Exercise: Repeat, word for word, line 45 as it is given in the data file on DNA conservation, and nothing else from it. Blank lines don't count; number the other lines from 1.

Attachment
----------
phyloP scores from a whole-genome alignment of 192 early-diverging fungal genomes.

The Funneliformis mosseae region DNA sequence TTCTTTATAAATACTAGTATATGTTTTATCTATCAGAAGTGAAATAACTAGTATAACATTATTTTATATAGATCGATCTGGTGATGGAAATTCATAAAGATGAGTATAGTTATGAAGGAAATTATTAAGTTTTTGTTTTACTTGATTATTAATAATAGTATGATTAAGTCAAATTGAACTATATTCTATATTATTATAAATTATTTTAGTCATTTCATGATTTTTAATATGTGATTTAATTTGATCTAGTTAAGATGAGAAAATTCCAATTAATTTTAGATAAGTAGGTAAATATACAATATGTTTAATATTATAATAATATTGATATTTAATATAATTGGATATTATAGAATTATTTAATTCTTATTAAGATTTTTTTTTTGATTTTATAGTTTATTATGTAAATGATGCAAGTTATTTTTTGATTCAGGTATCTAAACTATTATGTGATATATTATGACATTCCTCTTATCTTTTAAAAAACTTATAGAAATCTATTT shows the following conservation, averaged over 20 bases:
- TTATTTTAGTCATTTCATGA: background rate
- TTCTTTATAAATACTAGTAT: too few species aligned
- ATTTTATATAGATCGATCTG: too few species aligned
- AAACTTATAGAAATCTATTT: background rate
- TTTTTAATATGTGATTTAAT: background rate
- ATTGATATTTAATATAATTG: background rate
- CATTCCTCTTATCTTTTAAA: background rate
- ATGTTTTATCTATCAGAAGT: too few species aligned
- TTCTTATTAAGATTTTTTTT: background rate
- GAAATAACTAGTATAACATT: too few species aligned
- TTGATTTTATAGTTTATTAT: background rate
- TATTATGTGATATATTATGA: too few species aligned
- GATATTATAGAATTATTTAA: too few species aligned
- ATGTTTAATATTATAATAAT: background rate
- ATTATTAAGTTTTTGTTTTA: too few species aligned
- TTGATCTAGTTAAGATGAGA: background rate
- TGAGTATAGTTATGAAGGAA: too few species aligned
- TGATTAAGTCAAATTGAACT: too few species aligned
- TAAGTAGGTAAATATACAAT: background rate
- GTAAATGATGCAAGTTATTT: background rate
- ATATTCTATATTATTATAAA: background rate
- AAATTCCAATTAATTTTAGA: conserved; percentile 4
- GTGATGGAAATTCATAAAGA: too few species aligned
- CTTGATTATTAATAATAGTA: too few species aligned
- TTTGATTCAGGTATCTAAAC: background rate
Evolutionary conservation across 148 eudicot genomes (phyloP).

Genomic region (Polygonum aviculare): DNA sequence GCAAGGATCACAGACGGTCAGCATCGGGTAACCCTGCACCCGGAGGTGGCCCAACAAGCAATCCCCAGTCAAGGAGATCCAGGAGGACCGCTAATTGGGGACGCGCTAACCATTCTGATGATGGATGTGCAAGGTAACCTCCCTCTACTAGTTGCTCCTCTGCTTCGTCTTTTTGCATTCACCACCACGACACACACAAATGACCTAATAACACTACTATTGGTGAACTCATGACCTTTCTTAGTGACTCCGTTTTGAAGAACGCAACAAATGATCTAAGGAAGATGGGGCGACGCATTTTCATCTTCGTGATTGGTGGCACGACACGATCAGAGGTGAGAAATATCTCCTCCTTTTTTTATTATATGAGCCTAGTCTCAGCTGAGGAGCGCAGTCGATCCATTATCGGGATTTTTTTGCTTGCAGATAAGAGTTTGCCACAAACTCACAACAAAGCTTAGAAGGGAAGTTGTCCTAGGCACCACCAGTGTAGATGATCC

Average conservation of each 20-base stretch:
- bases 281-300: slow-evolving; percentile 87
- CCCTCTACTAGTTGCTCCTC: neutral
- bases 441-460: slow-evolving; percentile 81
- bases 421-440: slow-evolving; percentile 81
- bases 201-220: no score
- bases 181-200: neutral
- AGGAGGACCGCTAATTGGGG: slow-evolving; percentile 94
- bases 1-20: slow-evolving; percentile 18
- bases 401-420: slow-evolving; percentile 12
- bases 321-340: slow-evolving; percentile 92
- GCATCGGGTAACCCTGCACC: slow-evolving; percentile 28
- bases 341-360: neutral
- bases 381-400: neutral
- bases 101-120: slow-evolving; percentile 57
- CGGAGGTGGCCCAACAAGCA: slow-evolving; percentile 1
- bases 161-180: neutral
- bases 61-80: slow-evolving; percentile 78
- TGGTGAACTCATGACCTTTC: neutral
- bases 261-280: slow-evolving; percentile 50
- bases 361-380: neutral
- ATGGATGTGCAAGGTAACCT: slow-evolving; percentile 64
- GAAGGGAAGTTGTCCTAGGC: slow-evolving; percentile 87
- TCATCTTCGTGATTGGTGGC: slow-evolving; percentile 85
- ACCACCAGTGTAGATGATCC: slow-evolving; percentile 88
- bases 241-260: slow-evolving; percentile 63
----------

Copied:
- CGGAGGTGGCCCAACAAGCA: slow-evolving; percentile 1